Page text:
The lower bound on the number of numbers needed to fill a matrix in a special way.

Let's take any natural number $n>0$. Let $k$ be the smallest natural number greater than $n/2.$ Now let $A$ be any $n$-element set, and let $M$ be a $k\times k$ matrix over $A$. Suppose that for any row $r$ of $M$, the elements in $r$ are pairwise different. Suppose the same about every column $c$ of $M$. I would like to know whether this implies that every element of $A$ can be found in the matrix $M$.

This is something that I've extracted from a different problem I'm thinking about. It looks true to me, but I'm not good at combinatorics, and I can't think of a way to prove this.

I will welcome both hints and full solutions.

Thank you very much.

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This is wrong. Pick $n=2$, then... –  Giovanni De Gaetano Jan 14 '13 at 12:07
@Giovanni Sorry, I've defined $k$ incorrectly. It should be the smallest natural number greater than $n/2$. I'll edit the question. –  Bartek Jan 14 '13 at 12:15
No problems, but it is wrong as well. Consider $n=3$, then $k=2$. Let $A=\{a,b,c\}$, and consider the $2\times 2$-matrix with $a$ in both the places in the diagonal and $b$ otherwise. This respect your condition but you cannot find $c$ in it. Perhaps we can try to find the smallest $k(n)$ such that your condition on rows and columns implies that you can find all the elements of $A$... ...but the answer would be $k(n)=n$ always, can you prove it? –  Giovanni De Gaetano Jan 14 '13 at 12:47
@Giovanni Thank you very much. I will need to think about this. There's something that's bothering me here, but I can't quite put my finger on it. –  Bartek Jan 14 '13 at 12:55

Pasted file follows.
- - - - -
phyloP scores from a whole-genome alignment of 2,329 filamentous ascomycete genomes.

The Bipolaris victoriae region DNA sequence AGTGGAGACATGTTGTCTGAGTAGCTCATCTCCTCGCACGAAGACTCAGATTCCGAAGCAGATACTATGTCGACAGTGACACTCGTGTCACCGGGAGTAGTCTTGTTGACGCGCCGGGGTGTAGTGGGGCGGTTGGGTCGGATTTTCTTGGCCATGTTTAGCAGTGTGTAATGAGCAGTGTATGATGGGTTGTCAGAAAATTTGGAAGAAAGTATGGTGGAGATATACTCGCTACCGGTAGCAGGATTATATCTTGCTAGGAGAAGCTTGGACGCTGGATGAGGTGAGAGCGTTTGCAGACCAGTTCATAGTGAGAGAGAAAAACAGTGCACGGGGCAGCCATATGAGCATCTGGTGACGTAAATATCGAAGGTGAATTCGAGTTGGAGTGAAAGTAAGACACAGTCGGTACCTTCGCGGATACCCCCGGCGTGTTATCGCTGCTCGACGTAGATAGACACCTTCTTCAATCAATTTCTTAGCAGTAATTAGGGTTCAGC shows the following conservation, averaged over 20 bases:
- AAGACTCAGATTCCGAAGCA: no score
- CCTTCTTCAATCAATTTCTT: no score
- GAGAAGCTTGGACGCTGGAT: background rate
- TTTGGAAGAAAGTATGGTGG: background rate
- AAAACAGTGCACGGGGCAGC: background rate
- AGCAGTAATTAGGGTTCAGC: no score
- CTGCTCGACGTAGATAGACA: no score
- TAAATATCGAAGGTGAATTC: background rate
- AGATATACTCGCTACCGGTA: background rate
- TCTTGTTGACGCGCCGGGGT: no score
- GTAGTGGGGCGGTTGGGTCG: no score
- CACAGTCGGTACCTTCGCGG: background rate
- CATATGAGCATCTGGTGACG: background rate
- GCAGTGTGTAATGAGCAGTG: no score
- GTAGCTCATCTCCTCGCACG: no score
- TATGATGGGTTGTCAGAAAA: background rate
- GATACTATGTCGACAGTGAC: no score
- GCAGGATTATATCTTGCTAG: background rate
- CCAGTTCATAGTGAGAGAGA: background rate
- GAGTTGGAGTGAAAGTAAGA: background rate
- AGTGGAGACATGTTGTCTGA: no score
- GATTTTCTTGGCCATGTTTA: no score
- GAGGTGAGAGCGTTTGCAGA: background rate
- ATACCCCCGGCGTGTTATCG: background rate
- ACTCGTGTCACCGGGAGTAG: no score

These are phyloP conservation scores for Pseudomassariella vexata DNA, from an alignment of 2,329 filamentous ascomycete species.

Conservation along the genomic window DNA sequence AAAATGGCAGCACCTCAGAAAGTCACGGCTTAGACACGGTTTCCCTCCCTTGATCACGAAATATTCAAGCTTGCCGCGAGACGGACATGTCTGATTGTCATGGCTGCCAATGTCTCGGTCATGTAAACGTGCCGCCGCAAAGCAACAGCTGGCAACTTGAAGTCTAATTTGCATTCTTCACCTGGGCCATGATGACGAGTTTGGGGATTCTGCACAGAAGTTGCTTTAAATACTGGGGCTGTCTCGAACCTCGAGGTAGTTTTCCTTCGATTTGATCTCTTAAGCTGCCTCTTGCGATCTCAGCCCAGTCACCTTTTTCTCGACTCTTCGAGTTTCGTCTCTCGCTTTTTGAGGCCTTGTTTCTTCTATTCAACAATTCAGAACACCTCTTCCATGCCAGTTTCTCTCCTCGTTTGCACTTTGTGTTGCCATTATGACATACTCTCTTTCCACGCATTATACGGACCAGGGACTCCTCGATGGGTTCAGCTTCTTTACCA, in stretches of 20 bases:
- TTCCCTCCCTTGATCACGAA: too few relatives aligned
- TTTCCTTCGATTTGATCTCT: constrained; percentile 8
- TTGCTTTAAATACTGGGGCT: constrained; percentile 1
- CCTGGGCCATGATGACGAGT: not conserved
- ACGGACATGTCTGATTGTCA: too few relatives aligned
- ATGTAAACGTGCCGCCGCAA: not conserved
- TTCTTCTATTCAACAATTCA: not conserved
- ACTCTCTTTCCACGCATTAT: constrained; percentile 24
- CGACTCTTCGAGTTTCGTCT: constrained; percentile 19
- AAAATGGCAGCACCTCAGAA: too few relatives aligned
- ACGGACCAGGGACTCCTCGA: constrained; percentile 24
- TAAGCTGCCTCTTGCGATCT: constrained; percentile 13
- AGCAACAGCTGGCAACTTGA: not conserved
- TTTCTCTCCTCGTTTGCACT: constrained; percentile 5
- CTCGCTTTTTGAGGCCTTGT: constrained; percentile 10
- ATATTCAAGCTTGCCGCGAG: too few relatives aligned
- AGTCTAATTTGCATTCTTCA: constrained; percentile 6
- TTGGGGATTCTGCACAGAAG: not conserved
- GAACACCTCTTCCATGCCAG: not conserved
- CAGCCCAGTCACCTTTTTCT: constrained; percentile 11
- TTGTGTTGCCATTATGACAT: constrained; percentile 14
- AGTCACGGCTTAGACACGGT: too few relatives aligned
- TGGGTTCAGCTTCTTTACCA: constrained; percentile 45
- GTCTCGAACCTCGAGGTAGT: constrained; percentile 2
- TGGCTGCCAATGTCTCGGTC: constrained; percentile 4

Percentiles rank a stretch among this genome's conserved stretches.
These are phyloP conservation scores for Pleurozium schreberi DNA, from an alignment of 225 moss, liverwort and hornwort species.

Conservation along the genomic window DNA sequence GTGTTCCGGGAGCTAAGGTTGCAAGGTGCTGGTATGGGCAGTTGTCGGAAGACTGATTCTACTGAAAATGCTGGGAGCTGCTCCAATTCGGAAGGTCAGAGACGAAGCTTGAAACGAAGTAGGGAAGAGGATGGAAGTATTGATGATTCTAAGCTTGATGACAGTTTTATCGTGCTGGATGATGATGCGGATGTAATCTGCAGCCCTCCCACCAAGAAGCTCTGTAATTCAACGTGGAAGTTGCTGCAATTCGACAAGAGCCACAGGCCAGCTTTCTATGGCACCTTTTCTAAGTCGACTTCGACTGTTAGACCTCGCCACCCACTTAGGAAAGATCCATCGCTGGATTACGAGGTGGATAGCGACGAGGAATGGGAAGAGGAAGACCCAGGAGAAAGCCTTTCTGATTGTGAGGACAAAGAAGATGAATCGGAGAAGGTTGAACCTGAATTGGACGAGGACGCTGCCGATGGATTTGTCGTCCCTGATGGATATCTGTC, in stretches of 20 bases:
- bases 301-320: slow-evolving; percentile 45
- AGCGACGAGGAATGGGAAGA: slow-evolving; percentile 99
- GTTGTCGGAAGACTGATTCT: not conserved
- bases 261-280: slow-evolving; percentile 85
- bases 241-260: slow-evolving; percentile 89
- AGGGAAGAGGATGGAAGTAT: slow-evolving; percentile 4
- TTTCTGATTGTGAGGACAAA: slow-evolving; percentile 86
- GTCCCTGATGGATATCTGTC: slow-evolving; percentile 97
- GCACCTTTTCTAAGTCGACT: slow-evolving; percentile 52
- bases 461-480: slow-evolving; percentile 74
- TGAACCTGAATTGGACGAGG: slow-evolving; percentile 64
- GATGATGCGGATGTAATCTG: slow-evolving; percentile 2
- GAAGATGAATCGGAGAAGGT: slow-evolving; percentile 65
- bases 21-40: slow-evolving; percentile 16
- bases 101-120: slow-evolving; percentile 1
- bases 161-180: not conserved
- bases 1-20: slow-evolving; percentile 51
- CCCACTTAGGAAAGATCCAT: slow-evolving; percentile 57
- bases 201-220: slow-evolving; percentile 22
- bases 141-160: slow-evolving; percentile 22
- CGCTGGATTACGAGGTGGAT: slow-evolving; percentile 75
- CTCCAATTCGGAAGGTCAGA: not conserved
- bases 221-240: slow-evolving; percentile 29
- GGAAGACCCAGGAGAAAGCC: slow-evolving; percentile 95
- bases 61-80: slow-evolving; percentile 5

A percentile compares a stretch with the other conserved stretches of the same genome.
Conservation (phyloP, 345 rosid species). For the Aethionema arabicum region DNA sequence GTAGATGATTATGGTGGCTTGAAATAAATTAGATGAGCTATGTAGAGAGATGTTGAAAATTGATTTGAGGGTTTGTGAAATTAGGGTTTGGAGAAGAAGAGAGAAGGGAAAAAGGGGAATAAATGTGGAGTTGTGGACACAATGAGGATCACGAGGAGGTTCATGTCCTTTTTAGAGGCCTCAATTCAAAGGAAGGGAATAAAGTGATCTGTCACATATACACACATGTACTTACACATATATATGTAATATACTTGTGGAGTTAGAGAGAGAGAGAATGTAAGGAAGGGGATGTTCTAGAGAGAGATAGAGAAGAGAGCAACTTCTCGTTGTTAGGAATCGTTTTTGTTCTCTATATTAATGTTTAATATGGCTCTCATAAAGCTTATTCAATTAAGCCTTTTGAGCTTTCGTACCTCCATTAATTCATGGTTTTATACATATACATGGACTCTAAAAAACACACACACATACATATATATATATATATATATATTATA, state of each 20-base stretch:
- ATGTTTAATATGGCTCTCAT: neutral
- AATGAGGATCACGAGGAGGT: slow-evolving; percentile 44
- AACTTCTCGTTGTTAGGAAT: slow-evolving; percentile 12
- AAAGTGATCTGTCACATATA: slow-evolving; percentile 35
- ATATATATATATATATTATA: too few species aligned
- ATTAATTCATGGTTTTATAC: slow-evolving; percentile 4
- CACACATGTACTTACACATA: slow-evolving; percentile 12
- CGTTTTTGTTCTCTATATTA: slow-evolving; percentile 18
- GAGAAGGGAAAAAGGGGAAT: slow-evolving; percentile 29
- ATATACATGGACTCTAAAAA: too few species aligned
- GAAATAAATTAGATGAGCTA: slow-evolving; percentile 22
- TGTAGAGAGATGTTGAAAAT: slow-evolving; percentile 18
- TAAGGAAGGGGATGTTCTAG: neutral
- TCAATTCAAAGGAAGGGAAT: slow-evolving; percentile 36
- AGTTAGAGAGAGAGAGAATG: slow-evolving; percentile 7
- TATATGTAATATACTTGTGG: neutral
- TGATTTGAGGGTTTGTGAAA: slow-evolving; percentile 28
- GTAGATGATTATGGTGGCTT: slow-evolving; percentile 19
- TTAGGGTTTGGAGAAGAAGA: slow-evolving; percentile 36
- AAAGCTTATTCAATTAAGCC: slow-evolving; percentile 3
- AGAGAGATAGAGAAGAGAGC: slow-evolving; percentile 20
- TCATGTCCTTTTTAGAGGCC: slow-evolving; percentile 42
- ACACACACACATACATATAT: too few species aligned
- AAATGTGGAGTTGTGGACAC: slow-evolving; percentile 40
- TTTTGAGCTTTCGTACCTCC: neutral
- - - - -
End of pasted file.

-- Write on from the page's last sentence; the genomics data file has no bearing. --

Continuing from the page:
@Giovanni Yes, I think I can prove it. We can notice that there always is such a matrix for $k=n$. We can just cycle a fixed permutation of $A$ throughout the rows. It's now enough to prove that it doesn't work for $k=n-1$ because any smaller matrix sits inside a $(n-1)\times(n-1)$ matrix. So I need to prove that there is such an $(n-1)\times(n-1)$ matrix over $A$ lacking some element of $A$. But there is such a matrix because we know there is such an $(n-1)\times(n-1)$ matrix over any $n-1$-element set. So we can take $A\setminus\{a\}$ for some $a\in A.$ Is this correct? –  Bartek Jan 14 '13 at 14:26

The statement of the OP is unfortunately wrong, as a counterexample we can consider $A=\{a,b,c\}$, so $n=3$ and $k=2$. Then the matrix: $$\begin{pmatrix} a&b \\ b&a \end{pmatrix}$$ is a counterexample to the statement above.
Fixing $A=\{1,...,n\}$, a follow up question is to determine $k(n)$ such that any $k(n) \times k(n)$ matrix fulfilling the condition of the question on rows and columns contains all the elements of $A$.
In this case $k(n)=n$. To prove it it is enough to observe that we can construct such an $(n-1)\times (n-1)$ matrix using only $(n-1)$ elements. An example is built as following: $$\begin{pmatrix} 1 & n-1 & \cdots & 2 \\ 2 & 1 & \cdots & 3 \\ \vdots & \vdots & \ddots & \vdots \\ n-1 & n-2 & \cdots & 1 \end{pmatrix}$$